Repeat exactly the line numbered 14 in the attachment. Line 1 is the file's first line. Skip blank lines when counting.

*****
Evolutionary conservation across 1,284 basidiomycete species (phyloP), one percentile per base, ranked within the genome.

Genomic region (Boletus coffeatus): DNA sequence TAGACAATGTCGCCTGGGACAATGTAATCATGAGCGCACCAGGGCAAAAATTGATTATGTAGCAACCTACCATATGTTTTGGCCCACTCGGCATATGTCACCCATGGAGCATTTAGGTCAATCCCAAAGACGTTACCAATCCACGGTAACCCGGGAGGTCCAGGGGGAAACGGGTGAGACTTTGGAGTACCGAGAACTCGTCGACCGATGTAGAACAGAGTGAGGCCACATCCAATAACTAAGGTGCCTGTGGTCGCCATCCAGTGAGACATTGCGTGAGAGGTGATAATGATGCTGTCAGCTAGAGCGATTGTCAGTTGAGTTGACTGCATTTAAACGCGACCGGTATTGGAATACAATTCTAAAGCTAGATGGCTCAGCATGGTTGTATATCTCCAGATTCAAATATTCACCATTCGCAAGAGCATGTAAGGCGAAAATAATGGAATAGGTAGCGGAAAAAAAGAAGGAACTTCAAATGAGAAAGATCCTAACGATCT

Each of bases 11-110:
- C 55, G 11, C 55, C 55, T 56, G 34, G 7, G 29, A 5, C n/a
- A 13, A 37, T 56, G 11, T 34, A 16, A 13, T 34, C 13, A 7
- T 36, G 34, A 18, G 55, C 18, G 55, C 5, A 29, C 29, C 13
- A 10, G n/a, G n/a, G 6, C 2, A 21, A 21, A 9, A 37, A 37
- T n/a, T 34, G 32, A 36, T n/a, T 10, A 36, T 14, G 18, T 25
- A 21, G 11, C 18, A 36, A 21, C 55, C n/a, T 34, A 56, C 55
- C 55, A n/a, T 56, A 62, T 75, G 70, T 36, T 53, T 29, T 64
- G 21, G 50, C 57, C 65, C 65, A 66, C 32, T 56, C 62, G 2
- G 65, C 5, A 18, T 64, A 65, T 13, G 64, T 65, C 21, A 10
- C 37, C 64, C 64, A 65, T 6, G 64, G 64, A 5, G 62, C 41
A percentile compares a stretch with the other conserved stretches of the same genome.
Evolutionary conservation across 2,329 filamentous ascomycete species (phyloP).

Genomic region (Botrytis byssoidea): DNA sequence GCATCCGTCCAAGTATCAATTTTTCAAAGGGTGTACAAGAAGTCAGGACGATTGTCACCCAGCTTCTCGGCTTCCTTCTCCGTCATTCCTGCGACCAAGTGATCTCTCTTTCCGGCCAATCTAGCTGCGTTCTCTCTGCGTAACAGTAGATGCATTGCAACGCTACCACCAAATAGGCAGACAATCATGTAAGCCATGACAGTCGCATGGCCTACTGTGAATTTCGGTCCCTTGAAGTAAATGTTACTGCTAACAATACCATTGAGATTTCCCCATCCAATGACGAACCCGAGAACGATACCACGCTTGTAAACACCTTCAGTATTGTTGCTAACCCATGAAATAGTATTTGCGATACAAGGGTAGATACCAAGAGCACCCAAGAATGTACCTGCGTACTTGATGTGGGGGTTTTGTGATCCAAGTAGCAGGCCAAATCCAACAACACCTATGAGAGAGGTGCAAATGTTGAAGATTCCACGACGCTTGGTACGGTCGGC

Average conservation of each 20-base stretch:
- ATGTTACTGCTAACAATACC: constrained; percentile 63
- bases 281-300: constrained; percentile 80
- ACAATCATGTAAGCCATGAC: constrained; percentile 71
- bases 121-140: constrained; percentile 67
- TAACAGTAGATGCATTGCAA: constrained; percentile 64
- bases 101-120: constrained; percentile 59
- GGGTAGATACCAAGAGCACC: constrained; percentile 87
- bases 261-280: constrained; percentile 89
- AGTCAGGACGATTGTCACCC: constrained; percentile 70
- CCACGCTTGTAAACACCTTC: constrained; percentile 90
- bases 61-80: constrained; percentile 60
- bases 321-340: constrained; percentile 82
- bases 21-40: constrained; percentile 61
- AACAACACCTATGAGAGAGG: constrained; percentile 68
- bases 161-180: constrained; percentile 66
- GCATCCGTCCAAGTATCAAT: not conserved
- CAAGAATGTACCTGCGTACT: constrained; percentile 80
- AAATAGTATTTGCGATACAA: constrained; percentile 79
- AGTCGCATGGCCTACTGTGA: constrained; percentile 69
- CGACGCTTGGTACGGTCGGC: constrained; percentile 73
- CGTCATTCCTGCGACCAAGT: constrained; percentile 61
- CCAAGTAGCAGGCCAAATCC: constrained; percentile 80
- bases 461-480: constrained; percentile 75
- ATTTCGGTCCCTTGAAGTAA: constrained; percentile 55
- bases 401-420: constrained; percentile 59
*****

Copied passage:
A percentile compares a stretch with the other conserved stretches of the same genome.